It’s a wicked dilemma for the government to wrestle with in the lead-up to the federal budget. The prevailing deficit of over A$23 billion and a plenitude of wishful demands to head off 30 consecutive Newspoll losses, while a federal election looms large.
The root question is relatively simple: do we value education?
The answer is: well, it’s complicated.
Cutting funding to a sector that generates intellectual capital, skills, new knowledge and drives innovation, while redirecting efforts to a A$65 billion company tax cut is a high stakes game of chance.
The Business Council of Australia have made it clear a “university setting is not the best learning environment for all Australians”. Rather, there is a dire and urgent need to “create the conditions for higher incomes” through company tax cuts. But evidence from the US suggests corporate tax cuts are likely to increase inequality, as benefits are unevenly distributed, especially for workers.
A solution looking for a problem
Other than fiscal pressures, constricting the supply of education to thousands of students intends to solve a problem that has to date not been precisely defined.
Contrary to the government’s corrosive narrative, the sector has an optimistic bill of health. Graduate outcomes are good and getting better (86.5% employed overall in 2017), overall student satisfaction is high (80%), attrition is stable (15%) and Australian universities are increasingly recognised as among the best in the world. The chronic search for a common problem has us confused and divided.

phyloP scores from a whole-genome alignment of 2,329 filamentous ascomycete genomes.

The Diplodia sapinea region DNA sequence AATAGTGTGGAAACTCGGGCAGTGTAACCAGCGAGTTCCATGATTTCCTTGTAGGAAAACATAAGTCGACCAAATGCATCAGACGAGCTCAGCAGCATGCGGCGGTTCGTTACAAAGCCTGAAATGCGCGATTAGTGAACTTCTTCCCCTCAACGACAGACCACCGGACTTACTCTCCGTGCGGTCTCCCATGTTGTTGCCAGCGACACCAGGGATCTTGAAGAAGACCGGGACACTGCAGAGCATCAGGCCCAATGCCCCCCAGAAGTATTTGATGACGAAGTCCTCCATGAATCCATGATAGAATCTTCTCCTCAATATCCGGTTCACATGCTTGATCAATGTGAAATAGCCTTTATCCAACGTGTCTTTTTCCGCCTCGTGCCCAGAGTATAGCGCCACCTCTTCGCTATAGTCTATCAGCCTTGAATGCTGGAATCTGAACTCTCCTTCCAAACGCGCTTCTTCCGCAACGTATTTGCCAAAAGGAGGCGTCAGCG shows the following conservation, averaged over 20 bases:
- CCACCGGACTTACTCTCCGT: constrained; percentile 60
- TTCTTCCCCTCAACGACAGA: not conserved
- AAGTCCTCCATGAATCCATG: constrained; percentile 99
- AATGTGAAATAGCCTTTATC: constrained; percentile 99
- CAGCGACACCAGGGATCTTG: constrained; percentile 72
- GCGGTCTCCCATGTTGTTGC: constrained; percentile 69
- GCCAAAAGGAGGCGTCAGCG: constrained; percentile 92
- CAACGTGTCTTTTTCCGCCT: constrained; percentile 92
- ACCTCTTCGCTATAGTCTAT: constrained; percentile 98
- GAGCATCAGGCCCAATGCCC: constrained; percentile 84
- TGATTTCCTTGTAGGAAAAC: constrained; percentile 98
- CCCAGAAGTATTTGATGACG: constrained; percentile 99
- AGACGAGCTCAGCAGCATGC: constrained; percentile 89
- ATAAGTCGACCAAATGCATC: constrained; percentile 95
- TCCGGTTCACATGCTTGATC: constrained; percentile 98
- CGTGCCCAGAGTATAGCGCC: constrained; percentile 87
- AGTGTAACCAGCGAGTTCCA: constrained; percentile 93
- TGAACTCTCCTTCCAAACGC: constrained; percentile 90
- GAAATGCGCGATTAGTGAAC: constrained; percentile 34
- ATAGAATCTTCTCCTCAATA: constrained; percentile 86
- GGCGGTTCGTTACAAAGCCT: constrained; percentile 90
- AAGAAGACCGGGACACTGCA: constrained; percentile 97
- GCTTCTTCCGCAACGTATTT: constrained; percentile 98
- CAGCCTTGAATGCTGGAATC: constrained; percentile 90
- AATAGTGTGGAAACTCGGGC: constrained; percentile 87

Capping places per institution not only limits the number of students who can study at university, but in an increasingly specialised sector it also undermines unique competitive advantage.
The noughties baby boom
Shortly after 2020, Australia will experience a boom in the 18-25 year old population. Population growth for this group significantly differs from those in the 18-64 year old bracket, which is moderate and slowing. As funding increments are drip-fed to the sector, growth in demand among Australia’s youth will outstrip the supply of places, leading to a long-term erosion of skills and qualification.
The legacy of a cut higher education system is a less skilled future workforce, and an Australian youth that miss out on the educational opportunities afforded to their parents.
In Finland, higher education is free, to engender opportunities for all. By comparison, Australia has a larger population and landmass, but a significantly (22%) higher per capita GDP. By this measure, Australia is number nine in the world’s top ten rich list.
But, Commonwealth support for university places comes at a cost. There is a ceiling on our willingness as a society to accept paying more. We may have simply reached “peak funding” for higher education.
While few would realistically expect a return of tuition-free university in Australia, some sentiments live on. As citizens, we are all diminished when any one of us are denied the opportunity of an education.
Omer Yezdani does not work for, consult, own shares in or receive funding from any company or organisation that would benefit from this article, and has disclosed no relevant affiliations beyond their academic appointment.